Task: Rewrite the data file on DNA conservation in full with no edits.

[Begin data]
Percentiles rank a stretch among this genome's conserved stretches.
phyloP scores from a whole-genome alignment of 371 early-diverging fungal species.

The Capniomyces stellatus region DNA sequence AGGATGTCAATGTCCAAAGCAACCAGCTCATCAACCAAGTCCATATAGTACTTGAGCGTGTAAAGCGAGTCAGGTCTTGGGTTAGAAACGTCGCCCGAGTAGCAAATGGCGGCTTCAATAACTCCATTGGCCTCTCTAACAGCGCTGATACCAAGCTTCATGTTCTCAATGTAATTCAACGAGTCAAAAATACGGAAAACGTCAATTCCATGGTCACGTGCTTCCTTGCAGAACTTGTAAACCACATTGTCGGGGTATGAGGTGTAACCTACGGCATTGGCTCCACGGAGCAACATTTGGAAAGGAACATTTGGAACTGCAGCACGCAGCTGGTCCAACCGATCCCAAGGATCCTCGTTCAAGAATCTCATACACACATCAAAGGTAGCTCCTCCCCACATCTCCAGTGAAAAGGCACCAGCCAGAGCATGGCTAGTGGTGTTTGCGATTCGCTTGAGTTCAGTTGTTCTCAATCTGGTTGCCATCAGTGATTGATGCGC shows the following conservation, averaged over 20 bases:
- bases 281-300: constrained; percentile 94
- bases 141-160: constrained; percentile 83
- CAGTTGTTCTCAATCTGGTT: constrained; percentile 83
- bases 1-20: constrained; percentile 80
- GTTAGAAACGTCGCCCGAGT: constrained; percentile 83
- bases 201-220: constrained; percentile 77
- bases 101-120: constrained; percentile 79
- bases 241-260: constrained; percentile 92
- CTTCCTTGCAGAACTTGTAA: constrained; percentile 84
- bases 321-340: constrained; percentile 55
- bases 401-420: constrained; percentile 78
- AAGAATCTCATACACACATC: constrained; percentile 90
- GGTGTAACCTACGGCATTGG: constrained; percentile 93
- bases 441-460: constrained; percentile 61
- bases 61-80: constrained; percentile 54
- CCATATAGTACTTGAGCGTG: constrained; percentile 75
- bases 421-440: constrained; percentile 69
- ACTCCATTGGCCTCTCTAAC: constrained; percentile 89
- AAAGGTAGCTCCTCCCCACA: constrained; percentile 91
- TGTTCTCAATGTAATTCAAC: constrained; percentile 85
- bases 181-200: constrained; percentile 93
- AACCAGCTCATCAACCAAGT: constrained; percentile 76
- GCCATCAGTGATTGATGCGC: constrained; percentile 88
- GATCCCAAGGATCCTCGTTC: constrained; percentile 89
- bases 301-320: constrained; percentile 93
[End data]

Percentiles rank a stretch among this genome's conserved stretches.
phyloP scores from a whole-genome alignment of 371 early-diverging fungal species.

The Capniomyces stellatus region DNA sequence AGGATGTCAATGTCCAAAGCAACCAGCTCATCAACCAAGTCCATATAGTACTTGAGCGTGTAAAGCGAGTCAGGTCTTGGGTTAGAAACGTCGCCCGAGTAGCAAATGGCGGCTTCAATAACTCCATTGGCCTCTCTAACAGCGCTGATACCAAGCTTCATGTTCTCAATGTAATTCAACGAGTCAAAAATACGGAAAACGTCAATTCCATGGTCACGTGCTTCCTTGCAGAACTTGTAAACCACATTGTCGGGGTATGAGGTGTAACCTACGGCATTGGCTCCACGGAGCAACATTTGGAAAGGAACATTTGGAACTGCAGCACGCAGCTGGTCCAACCGATCCCAAGGATCCTCGTTCAAGAATCTCATACACACATCAAAGGTAGCTCCTCCCCACATCTCCAGTGAAAAGGCACCAGCCAGAGCATGGCTAGTGGTGTTTGCGATTCGCTTGAGTTCAGTTGTTCTCAATCTGGTTGCCATCAGTGATTGATGCGC shows the following conservation, averaged over 20 bases:
- bases 281-300: constrained; percentile 94
- bases 141-160: constrained; percentile 83
- CAGTTGTTCTCAATCTGGTT: constrained; percentile 83
- bases 1-20: constrained; percentile 80
- GTTAGAAACGTCGCCCGAGT: constrained; percentile 83
- bases 201-220: constrained; percentile 77
- bases 101-120: constrained; percentile 79
- bases 241-260: constrained; percentile 92
- CTTCCTTGCAGAACTTGTAA: constrained; percentile 84
- bases 321-340: constrained; percentile 55
- bases 401-420: constrained; percentile 78
- AAGAATCTCATACACACATC: constrained; percentile 90
- GGTGTAACCTACGGCATTGG: constrained; percentile 93
- bases 441-460: constrained; percentile 61
- bases 61-80: constrained; percentile 54
- CCATATAGTACTTGAGCGTG: constrained; percentile 75
- bases 421-440: constrained; percentile 69
- ACTCCATTGGCCTCTCTAAC: constrained; percentile 89
- AAAGGTAGCTCCTCCCCACA: constrained; percentile 91
- TGTTCTCAATGTAATTCAAC: constrained; percentile 85
- bases 181-200: constrained; percentile 93
- AACCAGCTCATCAACCAAGT: constrained; percentile 76
- GCCATCAGTGATTGATGCGC: constrained; percentile 88
- GATCCCAAGGATCCTCGTTC: constrained; percentile 89
- bases 301-320: constrained; percentile 93